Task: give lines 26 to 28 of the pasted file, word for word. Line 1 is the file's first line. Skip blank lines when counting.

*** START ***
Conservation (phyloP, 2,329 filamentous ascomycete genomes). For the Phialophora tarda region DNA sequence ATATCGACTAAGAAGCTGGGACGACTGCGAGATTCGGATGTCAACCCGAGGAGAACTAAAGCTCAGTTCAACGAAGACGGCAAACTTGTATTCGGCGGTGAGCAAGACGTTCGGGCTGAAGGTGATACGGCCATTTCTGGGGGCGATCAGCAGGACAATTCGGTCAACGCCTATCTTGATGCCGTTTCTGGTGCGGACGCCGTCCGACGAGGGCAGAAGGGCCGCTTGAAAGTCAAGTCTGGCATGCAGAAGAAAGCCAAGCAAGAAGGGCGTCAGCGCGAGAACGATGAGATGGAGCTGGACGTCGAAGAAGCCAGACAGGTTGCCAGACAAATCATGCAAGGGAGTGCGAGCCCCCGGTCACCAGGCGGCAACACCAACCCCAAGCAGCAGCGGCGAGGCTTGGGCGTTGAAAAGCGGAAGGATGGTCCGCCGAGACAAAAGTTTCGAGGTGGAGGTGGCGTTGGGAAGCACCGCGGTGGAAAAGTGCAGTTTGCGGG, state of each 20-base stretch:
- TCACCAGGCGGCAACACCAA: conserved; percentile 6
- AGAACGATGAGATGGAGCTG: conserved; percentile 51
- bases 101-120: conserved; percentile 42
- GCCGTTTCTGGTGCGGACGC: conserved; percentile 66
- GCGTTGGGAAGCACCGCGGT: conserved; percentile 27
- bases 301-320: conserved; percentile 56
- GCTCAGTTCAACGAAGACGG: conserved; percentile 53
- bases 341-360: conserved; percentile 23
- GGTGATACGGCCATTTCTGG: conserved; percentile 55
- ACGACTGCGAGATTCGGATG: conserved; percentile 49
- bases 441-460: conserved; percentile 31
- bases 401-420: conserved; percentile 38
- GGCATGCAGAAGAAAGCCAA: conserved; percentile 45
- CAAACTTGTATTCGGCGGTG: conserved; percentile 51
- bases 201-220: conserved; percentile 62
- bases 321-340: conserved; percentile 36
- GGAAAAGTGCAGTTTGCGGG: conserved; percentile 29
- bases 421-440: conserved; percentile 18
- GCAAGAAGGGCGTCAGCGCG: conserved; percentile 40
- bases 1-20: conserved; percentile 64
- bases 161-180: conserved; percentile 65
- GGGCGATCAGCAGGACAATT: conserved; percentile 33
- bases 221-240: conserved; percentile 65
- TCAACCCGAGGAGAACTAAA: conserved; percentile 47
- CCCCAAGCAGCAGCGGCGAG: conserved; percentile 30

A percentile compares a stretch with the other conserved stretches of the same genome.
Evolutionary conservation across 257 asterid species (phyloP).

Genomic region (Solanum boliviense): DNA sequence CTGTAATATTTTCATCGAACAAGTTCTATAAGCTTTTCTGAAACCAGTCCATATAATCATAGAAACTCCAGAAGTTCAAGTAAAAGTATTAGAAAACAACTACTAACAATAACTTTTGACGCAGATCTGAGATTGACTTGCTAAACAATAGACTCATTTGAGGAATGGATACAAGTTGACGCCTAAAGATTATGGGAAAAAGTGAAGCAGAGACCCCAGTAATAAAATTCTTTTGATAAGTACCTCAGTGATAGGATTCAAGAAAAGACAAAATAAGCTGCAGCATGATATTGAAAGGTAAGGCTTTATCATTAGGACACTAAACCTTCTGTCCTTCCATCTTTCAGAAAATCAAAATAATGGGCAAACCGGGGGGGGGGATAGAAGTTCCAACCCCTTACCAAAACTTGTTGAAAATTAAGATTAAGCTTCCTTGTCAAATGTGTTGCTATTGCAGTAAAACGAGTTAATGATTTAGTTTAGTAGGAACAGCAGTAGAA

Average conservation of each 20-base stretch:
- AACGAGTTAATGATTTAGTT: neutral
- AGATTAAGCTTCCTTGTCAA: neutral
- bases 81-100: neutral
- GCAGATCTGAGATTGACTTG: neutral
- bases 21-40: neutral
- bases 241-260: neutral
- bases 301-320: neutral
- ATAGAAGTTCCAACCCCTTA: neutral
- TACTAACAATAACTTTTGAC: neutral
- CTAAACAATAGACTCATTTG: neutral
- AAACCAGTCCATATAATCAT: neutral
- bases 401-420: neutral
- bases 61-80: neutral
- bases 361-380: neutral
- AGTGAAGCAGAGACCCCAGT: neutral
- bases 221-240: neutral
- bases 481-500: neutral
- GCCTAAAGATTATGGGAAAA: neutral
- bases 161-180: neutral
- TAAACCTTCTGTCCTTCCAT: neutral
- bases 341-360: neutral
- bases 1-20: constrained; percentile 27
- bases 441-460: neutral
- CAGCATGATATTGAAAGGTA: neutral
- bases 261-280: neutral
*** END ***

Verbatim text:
- CCCCAAGCAGCAGCGGCGAG: conserved; percentile 30

A percentile compares a stretch with the other conserved stretches of the same genome.
Evolutionary conservation across 257 asterid species (phyloP).